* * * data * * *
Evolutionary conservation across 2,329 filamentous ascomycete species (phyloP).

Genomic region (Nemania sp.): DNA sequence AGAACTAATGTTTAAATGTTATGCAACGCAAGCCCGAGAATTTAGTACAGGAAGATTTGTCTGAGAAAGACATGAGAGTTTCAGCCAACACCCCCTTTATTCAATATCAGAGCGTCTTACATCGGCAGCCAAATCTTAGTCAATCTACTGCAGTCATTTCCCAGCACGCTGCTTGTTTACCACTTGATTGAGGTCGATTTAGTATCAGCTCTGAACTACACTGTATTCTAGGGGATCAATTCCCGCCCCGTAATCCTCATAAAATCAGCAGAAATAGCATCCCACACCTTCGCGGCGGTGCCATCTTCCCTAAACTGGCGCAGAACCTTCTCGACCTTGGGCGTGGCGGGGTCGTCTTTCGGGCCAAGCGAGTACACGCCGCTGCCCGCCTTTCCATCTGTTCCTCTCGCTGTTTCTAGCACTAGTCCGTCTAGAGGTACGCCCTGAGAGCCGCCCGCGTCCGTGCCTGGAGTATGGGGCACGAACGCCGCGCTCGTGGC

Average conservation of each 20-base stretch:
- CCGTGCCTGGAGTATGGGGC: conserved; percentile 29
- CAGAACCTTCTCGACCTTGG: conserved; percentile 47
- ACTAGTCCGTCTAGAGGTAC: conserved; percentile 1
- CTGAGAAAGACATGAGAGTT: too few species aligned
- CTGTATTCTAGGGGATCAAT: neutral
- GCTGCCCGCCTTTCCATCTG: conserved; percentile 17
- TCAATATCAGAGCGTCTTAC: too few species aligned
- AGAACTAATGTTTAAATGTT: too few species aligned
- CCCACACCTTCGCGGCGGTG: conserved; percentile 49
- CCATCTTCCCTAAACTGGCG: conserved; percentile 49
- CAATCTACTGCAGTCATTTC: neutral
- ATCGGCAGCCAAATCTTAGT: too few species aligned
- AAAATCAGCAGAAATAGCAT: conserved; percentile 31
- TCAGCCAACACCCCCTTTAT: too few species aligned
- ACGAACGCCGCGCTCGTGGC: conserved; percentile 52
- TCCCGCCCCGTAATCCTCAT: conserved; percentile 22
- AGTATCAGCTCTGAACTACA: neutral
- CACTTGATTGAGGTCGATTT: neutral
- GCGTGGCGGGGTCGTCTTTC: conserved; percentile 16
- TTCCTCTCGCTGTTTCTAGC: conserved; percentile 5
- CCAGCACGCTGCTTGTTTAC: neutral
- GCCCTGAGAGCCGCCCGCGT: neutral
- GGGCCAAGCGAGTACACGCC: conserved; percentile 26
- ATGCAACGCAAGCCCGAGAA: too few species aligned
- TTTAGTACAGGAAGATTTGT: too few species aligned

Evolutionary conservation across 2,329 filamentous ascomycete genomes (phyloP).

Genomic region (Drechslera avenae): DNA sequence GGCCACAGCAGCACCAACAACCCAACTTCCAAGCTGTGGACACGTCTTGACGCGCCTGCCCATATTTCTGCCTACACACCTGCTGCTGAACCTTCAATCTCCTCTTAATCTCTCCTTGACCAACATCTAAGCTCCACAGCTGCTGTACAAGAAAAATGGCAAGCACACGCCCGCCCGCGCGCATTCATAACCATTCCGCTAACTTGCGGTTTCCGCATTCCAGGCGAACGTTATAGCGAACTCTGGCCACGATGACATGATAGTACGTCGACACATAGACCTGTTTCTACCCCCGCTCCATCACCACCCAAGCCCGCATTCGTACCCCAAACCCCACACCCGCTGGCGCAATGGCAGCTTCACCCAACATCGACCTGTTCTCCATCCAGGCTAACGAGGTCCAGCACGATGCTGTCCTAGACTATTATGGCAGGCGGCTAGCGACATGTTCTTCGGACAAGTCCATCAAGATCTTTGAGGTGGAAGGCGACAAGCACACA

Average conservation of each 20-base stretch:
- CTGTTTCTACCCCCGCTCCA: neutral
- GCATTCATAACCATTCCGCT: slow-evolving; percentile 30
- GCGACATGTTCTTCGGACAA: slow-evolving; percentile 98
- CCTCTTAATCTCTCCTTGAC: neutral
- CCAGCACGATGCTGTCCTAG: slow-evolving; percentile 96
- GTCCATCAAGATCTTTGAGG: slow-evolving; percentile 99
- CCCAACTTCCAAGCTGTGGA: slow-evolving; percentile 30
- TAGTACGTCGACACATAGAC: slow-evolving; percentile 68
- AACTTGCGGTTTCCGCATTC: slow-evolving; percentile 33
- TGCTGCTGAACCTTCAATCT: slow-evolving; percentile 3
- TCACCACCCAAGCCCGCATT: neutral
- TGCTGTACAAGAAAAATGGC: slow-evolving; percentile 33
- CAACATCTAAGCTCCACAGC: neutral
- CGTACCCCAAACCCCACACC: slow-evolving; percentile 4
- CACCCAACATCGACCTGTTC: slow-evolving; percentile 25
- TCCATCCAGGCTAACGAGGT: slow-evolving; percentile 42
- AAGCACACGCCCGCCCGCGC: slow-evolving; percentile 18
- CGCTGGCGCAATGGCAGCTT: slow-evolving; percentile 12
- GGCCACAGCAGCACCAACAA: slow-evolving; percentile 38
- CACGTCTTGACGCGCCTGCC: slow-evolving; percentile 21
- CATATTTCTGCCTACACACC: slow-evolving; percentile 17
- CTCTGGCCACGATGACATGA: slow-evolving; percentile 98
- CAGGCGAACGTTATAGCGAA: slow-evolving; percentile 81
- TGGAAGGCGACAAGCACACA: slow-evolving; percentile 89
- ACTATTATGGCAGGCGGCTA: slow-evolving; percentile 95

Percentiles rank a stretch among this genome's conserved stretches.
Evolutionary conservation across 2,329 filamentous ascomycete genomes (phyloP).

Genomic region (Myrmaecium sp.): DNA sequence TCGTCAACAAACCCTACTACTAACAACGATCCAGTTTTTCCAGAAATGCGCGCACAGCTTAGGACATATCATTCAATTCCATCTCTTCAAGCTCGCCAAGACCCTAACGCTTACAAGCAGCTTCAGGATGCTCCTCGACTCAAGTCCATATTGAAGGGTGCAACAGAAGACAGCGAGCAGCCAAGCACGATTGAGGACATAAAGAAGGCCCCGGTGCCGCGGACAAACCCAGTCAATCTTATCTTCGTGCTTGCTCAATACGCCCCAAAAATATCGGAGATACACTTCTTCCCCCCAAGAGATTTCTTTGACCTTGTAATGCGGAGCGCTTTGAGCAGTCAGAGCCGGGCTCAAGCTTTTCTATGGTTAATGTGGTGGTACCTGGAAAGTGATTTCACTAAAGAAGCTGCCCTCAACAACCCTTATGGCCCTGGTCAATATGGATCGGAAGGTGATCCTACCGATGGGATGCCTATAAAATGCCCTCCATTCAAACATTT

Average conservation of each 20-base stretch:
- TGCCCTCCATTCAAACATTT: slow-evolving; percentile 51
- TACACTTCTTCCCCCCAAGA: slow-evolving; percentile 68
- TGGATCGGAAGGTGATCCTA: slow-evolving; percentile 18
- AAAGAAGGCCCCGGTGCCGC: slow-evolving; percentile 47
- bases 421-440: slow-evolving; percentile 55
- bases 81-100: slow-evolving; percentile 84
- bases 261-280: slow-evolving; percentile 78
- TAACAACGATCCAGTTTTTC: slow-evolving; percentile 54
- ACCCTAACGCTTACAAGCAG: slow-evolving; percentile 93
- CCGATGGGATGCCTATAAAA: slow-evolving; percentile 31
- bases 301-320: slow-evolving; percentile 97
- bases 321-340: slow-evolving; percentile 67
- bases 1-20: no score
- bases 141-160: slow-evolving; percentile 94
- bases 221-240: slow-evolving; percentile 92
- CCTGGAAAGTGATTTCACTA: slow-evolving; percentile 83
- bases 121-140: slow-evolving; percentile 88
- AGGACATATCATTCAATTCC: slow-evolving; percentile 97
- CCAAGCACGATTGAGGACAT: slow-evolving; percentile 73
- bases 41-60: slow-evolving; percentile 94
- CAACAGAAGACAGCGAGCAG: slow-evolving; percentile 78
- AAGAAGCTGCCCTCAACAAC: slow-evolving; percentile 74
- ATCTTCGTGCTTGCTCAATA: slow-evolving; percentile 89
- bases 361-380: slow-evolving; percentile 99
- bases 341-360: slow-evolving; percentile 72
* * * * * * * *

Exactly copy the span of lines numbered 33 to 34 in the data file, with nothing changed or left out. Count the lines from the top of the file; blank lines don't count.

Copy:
- GCATTCATAACCATTCCGCT: slow-evolving; percentile 30
- GCGACATGTTCTTCGGACAA: slow-evolving; percentile 98